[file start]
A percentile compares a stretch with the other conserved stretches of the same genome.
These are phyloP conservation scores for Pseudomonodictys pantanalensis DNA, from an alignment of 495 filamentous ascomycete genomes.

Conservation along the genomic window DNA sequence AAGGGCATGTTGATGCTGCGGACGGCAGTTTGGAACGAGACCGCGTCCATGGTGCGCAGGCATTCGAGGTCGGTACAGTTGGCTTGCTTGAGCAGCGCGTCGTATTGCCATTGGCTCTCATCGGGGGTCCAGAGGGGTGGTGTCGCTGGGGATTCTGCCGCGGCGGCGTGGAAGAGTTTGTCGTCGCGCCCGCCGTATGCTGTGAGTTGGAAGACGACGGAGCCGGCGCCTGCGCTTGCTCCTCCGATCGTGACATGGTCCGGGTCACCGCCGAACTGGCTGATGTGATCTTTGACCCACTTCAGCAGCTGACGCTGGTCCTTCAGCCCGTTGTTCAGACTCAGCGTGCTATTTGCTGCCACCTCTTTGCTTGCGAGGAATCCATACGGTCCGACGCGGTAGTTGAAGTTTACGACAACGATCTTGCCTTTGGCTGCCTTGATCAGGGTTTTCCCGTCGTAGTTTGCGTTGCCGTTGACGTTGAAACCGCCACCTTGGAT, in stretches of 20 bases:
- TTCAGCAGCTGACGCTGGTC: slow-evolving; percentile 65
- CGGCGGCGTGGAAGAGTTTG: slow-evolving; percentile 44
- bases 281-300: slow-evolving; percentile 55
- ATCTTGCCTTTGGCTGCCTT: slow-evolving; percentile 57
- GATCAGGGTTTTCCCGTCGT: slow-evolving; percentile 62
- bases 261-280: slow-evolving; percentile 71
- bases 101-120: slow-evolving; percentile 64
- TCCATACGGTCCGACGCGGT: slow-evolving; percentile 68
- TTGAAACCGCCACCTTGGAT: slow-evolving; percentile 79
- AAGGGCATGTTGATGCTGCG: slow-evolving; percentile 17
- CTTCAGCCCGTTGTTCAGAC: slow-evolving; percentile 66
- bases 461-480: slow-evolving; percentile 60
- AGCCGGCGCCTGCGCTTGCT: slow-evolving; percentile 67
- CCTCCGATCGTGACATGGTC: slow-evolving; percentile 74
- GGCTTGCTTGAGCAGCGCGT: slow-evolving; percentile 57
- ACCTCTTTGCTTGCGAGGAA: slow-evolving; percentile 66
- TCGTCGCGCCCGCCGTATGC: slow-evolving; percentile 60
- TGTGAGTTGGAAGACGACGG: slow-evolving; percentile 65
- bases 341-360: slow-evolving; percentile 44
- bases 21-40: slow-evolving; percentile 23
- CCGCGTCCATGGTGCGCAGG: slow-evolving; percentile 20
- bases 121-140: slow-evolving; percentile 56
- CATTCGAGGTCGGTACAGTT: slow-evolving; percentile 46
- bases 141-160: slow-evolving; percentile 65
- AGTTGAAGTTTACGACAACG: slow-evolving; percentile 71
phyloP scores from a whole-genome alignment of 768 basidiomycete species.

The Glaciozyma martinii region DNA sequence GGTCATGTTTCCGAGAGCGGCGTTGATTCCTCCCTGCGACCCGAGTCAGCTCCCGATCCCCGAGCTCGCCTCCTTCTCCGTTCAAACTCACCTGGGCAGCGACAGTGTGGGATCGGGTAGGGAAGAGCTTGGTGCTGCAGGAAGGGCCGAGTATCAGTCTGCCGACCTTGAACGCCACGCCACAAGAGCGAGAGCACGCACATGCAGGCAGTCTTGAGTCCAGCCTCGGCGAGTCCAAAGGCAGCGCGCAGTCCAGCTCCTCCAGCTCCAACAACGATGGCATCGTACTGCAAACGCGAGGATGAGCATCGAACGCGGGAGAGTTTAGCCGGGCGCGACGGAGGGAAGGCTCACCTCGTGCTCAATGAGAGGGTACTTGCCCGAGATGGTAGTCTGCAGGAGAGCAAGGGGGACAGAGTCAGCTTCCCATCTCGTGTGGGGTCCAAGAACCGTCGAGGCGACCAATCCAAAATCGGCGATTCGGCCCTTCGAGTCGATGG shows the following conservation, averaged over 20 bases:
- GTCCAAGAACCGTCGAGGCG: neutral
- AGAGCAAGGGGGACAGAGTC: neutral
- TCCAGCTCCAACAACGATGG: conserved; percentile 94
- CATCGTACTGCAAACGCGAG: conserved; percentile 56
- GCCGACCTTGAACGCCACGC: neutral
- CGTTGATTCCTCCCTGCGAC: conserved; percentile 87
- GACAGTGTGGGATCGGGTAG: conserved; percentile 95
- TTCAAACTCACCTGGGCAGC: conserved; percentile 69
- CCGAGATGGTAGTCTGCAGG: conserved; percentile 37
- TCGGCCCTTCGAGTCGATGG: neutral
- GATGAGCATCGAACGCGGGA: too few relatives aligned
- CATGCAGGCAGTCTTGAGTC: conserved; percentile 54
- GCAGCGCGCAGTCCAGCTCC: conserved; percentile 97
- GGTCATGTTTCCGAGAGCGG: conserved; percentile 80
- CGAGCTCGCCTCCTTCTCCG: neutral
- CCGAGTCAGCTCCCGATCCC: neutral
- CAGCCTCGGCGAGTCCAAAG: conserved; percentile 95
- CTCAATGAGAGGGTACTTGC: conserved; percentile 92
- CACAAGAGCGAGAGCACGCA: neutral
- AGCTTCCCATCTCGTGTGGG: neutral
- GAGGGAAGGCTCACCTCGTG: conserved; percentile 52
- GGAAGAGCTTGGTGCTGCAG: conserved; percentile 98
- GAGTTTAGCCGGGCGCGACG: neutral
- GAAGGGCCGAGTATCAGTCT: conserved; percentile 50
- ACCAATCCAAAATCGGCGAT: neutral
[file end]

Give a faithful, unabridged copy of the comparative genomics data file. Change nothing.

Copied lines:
A percentile compares a stretch with the other conserved stretches of the same genome.
These are phyloP conservation scores for Pseudomonodictys pantanalensis DNA, from an alignment of 495 filamentous ascomycete genomes.

Conservation along the genomic window DNA sequence AAGGGCATGTTGATGCTGCGGACGGCAGTTTGGAACGAGACCGCGTCCATGGTGCGCAGGCATTCGAGGTCGGTACAGTTGGCTTGCTTGAGCAGCGCGTCGTATTGCCATTGGCTCTCATCGGGGGTCCAGAGGGGTGGTGTCGCTGGGGATTCTGCCGCGGCGGCGTGGAAGAGTTTGTCGTCGCGCCCGCCGTATGCTGTGAGTTGGAAGACGACGGAGCCGGCGCCTGCGCTTGCTCCTCCGATCGTGACATGGTCCGGGTCACCGCCGAACTGGCTGATGTGATCTTTGACCCACTTCAGCAGCTGACGCTGGTCCTTCAGCCCGTTGTTCAGACTCAGCGTGCTATTTGCTGCCACCTCTTTGCTTGCGAGGAATCCATACGGTCCGACGCGGTAGTTGAAGTTTACGACAACGATCTTGCCTTTGGCTGCCTTGATCAGGGTTTTCCCGTCGTAGTTTGCGTTGCCGTTGACGTTGAAACCGCCACCTTGGAT, in stretches of 20 bases:
- TTCAGCAGCTGACGCTGGTC: slow-evolving; percentile 65
- CGGCGGCGTGGAAGAGTTTG: slow-evolving; percentile 44
- bases 281-300: slow-evolving; percentile 55
- ATCTTGCCTTTGGCTGCCTT: slow-evolving; percentile 57
- GATCAGGGTTTTCCCGTCGT: slow-evolving; percentile 62
- bases 261-280: slow-evolving; percentile 71
- bases 101-120: slow-evolving; percentile 64
- TCCATACGGTCCGACGCGGT: slow-evolving; percentile 68
- TTGAAACCGCCACCTTGGAT: slow-evolving; percentile 79
- AAGGGCATGTTGATGCTGCG: slow-evolving; percentile 17
- CTTCAGCCCGTTGTTCAGAC: slow-evolving; percentile 66
- bases 461-480: slow-evolving; percentile 60
- AGCCGGCGCCTGCGCTTGCT: slow-evolving; percentile 67
- CCTCCGATCGTGACATGGTC: slow-evolving; percentile 74
- GGCTTGCTTGAGCAGCGCGT: slow-evolving; percentile 57
- ACCTCTTTGCTTGCGAGGAA: slow-evolving; percentile 66
- TCGTCGCGCCCGCCGTATGC: slow-evolving; percentile 60
- TGTGAGTTGGAAGACGACGG: slow-evolving; percentile 65
- bases 341-360: slow-evolving; percentile 44
- bases 21-40: slow-evolving; percentile 23
- CCGCGTCCATGGTGCGCAGG: slow-evolving; percentile 20
- bases 121-140: slow-evolving; percentile 56
- CATTCGAGGTCGGTACAGTT: slow-evolving; percentile 46
- bases 141-160: slow-evolving; percentile 65
- AGTTGAAGTTTACGACAACG: slow-evolving; percentile 71
phyloP scores from a whole-genome alignment of 768 basidiomycete species.

The Glaciozyma martinii region DNA sequence GGTCATGTTTCCGAGAGCGGCGTTGATTCCTCCCTGCGACCCGAGTCAGCTCCCGATCCCCGAGCTCGCCTCCTTCTCCGTTCAAACTCACCTGGGCAGCGACAGTGTGGGATCGGGTAGGGAAGAGCTTGGTGCTGCAGGAAGGGCCGAGTATCAGTCTGCCGACCTTGAACGCCACGCCACAAGAGCGAGAGCACGCACATGCAGGCAGTCTTGAGTCCAGCCTCGGCGAGTCCAAAGGCAGCGCGCAGTCCAGCTCCTCCAGCTCCAACAACGATGGCATCGTACTGCAAACGCGAGGATGAGCATCGAACGCGGGAGAGTTTAGCCGGGCGCGACGGAGGGAAGGCTCACCTCGTGCTCAATGAGAGGGTACTTGCCCGAGATGGTAGTCTGCAGGAGAGCAAGGGGGACAGAGTCAGCTTCCCATCTCGTGTGGGGTCCAAGAACCGTCGAGGCGACCAATCCAAAATCGGCGATTCGGCCCTTCGAGTCGATGG shows the following conservation, averaged over 20 bases:
- GTCCAAGAACCGTCGAGGCG: neutral
- AGAGCAAGGGGGACAGAGTC: neutral
- TCCAGCTCCAACAACGATGG: conserved; percentile 94
- CATCGTACTGCAAACGCGAG: conserved; percentile 56
- GCCGACCTTGAACGCCACGC: neutral
- CGTTGATTCCTCCCTGCGAC: conserved; percentile 87
- GACAGTGTGGGATCGGGTAG: conserved; percentile 95
- TTCAAACTCACCTGGGCAGC: conserved; percentile 69
- CCGAGATGGTAGTCTGCAGG: conserved; percentile 37
- TCGGCCCTTCGAGTCGATGG: neutral
- GATGAGCATCGAACGCGGGA: too few relatives aligned
- CATGCAGGCAGTCTTGAGTC: conserved; percentile 54
- GCAGCGCGCAGTCCAGCTCC: conserved; percentile 97
- GGTCATGTTTCCGAGAGCGG: conserved; percentile 80
- CGAGCTCGCCTCCTTCTCCG: neutral
- CCGAGTCAGCTCCCGATCCC: neutral
- CAGCCTCGGCGAGTCCAAAG: conserved; percentile 95
- CTCAATGAGAGGGTACTTGC: conserved; percentile 92
- CACAAGAGCGAGAGCACGCA: neutral
- AGCTTCCCATCTCGTGTGGG: neutral
- GAGGGAAGGCTCACCTCGTG: conserved; percentile 52
- GGAAGAGCTTGGTGCTGCAG: conserved; percentile 98
- GAGTTTAGCCGGGCGCGACG: neutral
- GAAGGGCCGAGTATCAGTCT: conserved; percentile 50
- ACCAATCCAAAATCGGCGAT: neutral